Hello and welcome to Nutrition Facts – the podcast that brings you the latest in evidence-based nutrition research. I’m your host, Dr. Michael Greger.
I know that facts have been in the news a lot lately, both real and fake. The concept of alternative facts is nothing new in the field of nutrition, though, where powerful commercial interests have tried to not only keep people in the dark, but actively try to confuse them. That’s why I stick to the science: What’s the best available balance of evidence published in the peer-reviewed medical journals right now? That’s why I wrote my New York Times best-selling book, “How Not to Die”, why I created my nonprofit site NutritionFacts.org and, now, this podcast.
Today, we take a close look at vitamin supplements and first up is vitamin D. If one is going to make an evolutionary argument for what a natural vitamin D level might be, how about getting vitamin D in the way nature intended, sun instead of supplements? Here’s my answer.
Though supplements may only cost about ten bucks a year, sunlight is free. You never have to worry about getting too much vitamin D from sunlight, since your body has a way to regulate production in the skin; so, we don’t have to put our trust in poorly regulated supplement companies to not mislabel their products. Only about half the brands came within 10% of their labeled amount.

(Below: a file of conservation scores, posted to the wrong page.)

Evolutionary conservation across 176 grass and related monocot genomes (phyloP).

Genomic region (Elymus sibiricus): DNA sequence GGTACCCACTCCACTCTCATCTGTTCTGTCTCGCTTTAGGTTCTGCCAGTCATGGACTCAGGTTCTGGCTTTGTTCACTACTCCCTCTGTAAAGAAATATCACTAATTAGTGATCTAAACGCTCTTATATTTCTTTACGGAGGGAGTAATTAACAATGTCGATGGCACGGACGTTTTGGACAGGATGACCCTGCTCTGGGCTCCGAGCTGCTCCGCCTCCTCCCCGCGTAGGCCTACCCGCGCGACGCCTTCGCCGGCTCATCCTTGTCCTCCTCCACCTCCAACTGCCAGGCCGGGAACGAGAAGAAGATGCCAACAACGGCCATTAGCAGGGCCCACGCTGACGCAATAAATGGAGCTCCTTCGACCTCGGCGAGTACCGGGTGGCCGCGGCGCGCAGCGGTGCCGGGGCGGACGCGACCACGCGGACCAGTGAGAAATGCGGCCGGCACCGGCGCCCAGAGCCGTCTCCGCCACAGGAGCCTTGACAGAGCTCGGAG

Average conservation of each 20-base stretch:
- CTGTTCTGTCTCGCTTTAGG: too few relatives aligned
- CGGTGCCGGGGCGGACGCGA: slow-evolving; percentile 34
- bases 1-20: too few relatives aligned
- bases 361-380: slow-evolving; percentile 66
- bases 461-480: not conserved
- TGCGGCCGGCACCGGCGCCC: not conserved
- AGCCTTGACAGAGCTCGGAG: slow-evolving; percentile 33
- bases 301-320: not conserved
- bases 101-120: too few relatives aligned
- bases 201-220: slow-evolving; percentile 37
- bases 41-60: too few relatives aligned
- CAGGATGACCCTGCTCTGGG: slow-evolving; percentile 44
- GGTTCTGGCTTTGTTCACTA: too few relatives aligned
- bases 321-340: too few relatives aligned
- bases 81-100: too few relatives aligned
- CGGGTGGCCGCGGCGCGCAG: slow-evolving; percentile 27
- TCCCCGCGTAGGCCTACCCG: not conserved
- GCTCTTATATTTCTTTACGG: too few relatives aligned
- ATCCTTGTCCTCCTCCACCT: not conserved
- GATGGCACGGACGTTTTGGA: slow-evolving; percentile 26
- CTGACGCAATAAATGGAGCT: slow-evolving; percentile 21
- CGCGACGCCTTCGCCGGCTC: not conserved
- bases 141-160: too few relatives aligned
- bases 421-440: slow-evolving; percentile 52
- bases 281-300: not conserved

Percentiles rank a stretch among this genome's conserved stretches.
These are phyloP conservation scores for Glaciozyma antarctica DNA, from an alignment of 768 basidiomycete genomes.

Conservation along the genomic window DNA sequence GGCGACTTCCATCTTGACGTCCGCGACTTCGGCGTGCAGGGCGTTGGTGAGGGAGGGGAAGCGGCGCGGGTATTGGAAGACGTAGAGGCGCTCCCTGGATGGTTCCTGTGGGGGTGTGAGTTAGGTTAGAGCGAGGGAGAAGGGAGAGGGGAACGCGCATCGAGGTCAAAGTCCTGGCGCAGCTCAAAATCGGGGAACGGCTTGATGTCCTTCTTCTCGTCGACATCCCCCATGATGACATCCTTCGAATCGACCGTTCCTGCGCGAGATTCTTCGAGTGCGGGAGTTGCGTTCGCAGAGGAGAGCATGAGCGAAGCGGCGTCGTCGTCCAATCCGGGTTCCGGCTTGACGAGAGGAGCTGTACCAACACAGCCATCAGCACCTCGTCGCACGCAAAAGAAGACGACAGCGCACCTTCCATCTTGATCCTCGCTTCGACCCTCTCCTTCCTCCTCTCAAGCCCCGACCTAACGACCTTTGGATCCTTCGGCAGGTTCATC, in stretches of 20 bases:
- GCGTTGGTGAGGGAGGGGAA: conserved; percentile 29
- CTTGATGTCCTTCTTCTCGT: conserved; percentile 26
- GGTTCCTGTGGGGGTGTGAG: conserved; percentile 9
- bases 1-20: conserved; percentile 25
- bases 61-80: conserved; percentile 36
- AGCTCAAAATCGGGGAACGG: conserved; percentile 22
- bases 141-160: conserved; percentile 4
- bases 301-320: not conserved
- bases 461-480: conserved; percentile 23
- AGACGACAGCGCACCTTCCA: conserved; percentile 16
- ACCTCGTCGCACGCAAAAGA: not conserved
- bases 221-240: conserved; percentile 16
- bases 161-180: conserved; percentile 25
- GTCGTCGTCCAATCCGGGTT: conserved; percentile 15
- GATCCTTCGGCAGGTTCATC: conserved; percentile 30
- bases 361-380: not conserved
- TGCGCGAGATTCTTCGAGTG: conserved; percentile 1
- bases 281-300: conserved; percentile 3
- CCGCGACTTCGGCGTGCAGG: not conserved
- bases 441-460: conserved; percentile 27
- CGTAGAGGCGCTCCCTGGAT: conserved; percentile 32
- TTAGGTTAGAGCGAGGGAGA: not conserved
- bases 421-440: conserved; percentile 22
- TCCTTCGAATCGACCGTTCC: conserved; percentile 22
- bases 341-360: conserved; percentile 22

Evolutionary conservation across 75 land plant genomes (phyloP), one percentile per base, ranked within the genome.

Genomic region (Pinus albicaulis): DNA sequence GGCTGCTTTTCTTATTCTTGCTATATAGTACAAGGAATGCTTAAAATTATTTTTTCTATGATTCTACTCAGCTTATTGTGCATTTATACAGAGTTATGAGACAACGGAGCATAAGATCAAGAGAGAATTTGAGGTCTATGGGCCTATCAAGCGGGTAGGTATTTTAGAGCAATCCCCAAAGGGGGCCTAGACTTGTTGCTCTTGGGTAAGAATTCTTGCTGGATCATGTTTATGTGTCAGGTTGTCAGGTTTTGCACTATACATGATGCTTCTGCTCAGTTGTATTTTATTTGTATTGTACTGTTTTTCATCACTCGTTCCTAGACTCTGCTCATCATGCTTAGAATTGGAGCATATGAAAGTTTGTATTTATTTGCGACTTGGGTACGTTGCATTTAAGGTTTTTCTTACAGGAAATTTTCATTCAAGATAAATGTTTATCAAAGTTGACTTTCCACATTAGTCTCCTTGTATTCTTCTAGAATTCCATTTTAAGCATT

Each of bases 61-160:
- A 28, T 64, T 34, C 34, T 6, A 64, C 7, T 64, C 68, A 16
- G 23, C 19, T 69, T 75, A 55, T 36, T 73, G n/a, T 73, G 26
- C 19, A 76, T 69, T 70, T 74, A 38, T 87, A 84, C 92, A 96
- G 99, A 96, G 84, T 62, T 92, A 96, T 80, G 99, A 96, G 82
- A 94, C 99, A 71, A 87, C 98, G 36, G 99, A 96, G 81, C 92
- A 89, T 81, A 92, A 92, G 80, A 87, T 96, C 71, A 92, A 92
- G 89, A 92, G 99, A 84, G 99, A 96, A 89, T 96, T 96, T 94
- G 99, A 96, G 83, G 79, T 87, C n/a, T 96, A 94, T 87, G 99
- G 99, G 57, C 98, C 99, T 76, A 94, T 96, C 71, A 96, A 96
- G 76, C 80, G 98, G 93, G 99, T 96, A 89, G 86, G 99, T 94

And, sunlight may have benefits beyond vitamin D, like the amazing story about how your body may use the sun’s near-infrared rays that penetrate your skin to activate chlorophyll by-products in your bloodstream to make CoQ10. Well, there’s another way your body appears to use the sun’s rays to maximize the effects of the greens we eat. Within 30 minutes of exposure to the ultraviolet rays in sunlight, you can get a significant drop in blood pressure and improvement in artery function, thanks to a burst of nitric oxide-releasing compounds that flow into your bloodstream. You can even measure the nitric oxide gas, gassing straight off of your skin. Of course, you actually have to eat greens or beets in the first place for this to happen, but that combo of greens and sunlight may help explain some of the protection that plant-based eaters experience.